Case law – Flexible retirement

Final salary pension schemes could be more inclined to offer employees flexible retirement following a Court of Appeal ruling (Trustee Solutions Ltd and others v Dubery and another) affecting plans that started the winding up process between 6 April 1997 and 6 April 2005.

Leslie Dubery was employed between 1992 and 2000 and was 64 years old when his employer went into liquidation resulting in the final salary pension scheme being wound up in 2002.

The Dubery case focused on how the scheme should distribute assets during the wind up process following the order set out in the Pensions Act 1995, which stated that the benefits of members where entitlement to payment of a pension has arisen are of a higher priority than those benefits earned but not yet paid.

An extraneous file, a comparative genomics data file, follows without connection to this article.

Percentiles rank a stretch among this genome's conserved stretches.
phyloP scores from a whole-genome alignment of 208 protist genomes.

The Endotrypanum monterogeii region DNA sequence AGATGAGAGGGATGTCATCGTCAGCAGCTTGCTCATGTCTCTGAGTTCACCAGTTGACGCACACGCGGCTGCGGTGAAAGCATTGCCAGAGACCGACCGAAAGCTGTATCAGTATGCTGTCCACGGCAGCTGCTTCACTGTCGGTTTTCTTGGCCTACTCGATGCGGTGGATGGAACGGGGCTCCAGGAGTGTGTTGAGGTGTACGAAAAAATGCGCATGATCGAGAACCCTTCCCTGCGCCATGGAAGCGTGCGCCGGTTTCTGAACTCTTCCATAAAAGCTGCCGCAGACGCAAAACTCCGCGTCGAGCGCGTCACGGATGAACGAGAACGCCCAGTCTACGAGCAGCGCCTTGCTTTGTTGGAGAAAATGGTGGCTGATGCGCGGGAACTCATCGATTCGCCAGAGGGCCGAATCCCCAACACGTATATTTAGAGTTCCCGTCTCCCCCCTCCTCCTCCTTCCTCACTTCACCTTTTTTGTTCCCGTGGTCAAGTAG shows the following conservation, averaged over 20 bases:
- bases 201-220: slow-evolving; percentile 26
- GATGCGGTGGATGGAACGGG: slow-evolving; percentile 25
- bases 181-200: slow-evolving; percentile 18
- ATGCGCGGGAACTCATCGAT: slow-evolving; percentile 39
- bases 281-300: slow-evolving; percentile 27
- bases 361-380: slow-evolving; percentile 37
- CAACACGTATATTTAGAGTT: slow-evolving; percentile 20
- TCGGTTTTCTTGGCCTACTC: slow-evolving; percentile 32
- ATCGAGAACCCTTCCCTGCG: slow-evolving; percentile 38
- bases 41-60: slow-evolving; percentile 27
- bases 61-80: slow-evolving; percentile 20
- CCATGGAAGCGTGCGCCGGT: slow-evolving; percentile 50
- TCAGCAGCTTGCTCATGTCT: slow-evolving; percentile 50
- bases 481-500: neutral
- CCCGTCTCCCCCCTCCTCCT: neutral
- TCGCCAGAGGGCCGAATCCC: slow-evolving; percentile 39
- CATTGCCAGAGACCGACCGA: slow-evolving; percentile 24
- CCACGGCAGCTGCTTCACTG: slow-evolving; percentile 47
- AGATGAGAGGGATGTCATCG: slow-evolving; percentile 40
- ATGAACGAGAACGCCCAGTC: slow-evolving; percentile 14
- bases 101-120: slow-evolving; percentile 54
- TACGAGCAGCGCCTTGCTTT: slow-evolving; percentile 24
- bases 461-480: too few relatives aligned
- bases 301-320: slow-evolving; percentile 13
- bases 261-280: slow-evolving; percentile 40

The scheme, the trustees of which were Trustee Solutions, provided for a normal retirement date at 65 years for a male and 60 years for a female up until 1990 when the European Court in Barber held that such provisions in pensions generally amounted to sex discrimination.

In determining how assets were to be distributed in the Dubery case, the High Court decided that where any part of the pension had a retirement age of 60 years, all the pension must be paid to the member at the same time.

However, the Court of Appeal has overturned this judgment, deciding that the pension in this case should effectively be split into two – that which accrued with a normal pension age of 60 years to be payable from age 60 years, and part with a normal pension age of 65 years to be payable from 65 years.

Fraser Sparks, pensions solicitor at Hammonds, said that this case could prompt employers to pay greater regard to flexible retirement.

He said: “This is another reason why employers might want to look at flexible retirement and allow people to take tranches of benefits at different times and also why they are still in work.”